The biggest myth in the whole world of wine is that the people who love it take themselves and their passion way too seriously, spouting all sorts of regimented wine commandments that all refined people should feel obliged to follow. I wish everyone who believed that could see my colleagues and I eating salt and pepper potato chips with leftover Veuve at the end of a long night popping corks. Truth is, some of these so-called sacred rules are like the emperor’s new clothes – people have believed and repeated them for so long, everyone’s afraid to be the first one to break the proverbial mold. Luckily, I have no such filter. From pairings to storage to what you pay to fill your pantry, here are 7 wine rules well worth breaking.
White Wine with Fish, Red Wine with Meat –
This has been debunked numerous times, but I can’t rail against it enough. I recently had a bowl of boar ragu at a noted Italian restaurant where the sommelier tried to practically force feed me Barolo. I simply wasn’t in the mood for it, so my dinner date and I split a bottle of peppery, pear-laced Arneis. The pairing was sublime. Yes, a wine can make or break a meal and a bad match can be icky in the extreme, but there isn’t one right answer to the “what should I drink?” question, and experimentation can often lead to some truly lovely discoveries.
Older Wine is King –
There is no right or wrong in wine, and some people love the funk and crunk that comes with a bottle that has been collecting dust for a few dozen or more years, but if you don’t, that’s okay too. Don’t let anyone talk to down to you if young wines are more your thing – just like some people lack an affinity for blue cheese or vintage clothes or black-and-white movies, if you prefer your wine fresh and funk-free, you should be proud of your perfectly valid choice.
All Wine Should Be Aged –
Aging has several effects on a bottle of wine: harsh tannins may mellow out, green wines may open up and develop complexity, and the overall flavor profile will absolutely evolve (I love aged whites, when tart and crisp stone fruit flavors start to get that succulent, honeyed glaze), but there are limits. Not every wine should be aged, whites in particular have a limited shelf life, and there is a point when a wine isn’t “aged” it’s just old.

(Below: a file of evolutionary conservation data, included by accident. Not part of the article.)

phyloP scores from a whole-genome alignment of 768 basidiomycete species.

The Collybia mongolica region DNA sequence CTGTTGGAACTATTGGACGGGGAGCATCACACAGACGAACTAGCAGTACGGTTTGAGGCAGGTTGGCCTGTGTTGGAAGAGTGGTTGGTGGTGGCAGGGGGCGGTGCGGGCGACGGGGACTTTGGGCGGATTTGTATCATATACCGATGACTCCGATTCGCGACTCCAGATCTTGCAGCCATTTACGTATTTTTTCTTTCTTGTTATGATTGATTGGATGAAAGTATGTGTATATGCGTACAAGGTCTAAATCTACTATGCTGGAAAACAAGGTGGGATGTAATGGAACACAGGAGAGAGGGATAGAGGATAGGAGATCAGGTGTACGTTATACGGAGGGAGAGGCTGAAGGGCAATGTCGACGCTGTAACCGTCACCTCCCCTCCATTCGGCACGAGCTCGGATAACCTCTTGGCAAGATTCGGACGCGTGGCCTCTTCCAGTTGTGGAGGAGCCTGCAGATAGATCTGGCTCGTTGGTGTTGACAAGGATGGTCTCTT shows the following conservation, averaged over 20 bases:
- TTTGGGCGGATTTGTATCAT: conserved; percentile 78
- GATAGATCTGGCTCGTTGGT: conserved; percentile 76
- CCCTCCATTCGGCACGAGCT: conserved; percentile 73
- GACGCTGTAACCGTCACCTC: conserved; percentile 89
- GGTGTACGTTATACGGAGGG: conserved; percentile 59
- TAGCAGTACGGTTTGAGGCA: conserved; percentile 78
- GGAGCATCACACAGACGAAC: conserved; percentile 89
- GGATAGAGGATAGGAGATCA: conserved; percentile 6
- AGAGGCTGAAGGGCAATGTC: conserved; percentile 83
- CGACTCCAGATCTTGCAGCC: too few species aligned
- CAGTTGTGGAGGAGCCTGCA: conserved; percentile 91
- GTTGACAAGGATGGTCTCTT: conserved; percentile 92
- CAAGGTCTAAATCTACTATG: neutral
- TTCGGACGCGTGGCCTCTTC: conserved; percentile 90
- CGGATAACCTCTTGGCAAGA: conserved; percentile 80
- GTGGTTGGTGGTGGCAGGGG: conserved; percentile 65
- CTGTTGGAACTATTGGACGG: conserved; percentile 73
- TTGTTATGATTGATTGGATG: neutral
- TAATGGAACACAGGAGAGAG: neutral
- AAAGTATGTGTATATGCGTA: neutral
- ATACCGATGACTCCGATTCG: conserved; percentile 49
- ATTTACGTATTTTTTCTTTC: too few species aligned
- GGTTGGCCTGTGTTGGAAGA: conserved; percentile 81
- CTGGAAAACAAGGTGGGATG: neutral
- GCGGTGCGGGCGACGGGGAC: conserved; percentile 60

Points Are All Powerful –
Robert Parker is a smart man and Wine Spectator is a very valuable source of information, but last time I checked, neither Parker nor any publication in existence has had the privilege of living inside your palate. Simply put – your tastebuds are yours and although a great rating can be a useful way to discover new bottles and producers, the last word on what is delicious should come from your happily slurping mouth.
Riesling is for Lightweights –
Poor Riesling has such a bad rep among the uninformed. A lot of the stigma comes from the misguided idea that Riesling automatically equals sweet, and sweet wines automatically equal sorority girls or the Real Housewives of Alsace, but Riesling comes in all levels of complexity and the residual sugar levels can range from quite dry to Trockenbeerenauslese. Say that three times fast.
The Bigger the Price Tag, the Better the Wine –
You know how sometimes you see some haute couture creation in a fashion magazine labeled “hot off the runway” and you think to yourself that a more correct caption would just be “hot mess”? Yeah, wine is like that too. Sure, sometimes you have to pay for quality, especially if that quality comes courtesy of a well known producer who hand picks their grapes and only offers 500 cases a year, but you can also get incredible wine at a price point that won’t force you use up our whole paycheck purchasing the grapey equivalent of a $300 T-shirt. Look for second labels from premiere wineries, new producers, and wines from up-and-coming regions.
Decant All the Wine! –
Upturning a tight (read: young, immature, etc) wine into a decanter may very well breath enough life into your juice to reanimate sleeping tannins, but if your wine is dead (or, worse, was never really all that alive in the first place), ain’t nothin’ no decanter is going to do for it. Call time of death and move on. And if your wine is already open or lighter in style and body like a Beaujolais, decanting can actually be detrimental, diluting the subtleties inherent in the varietal.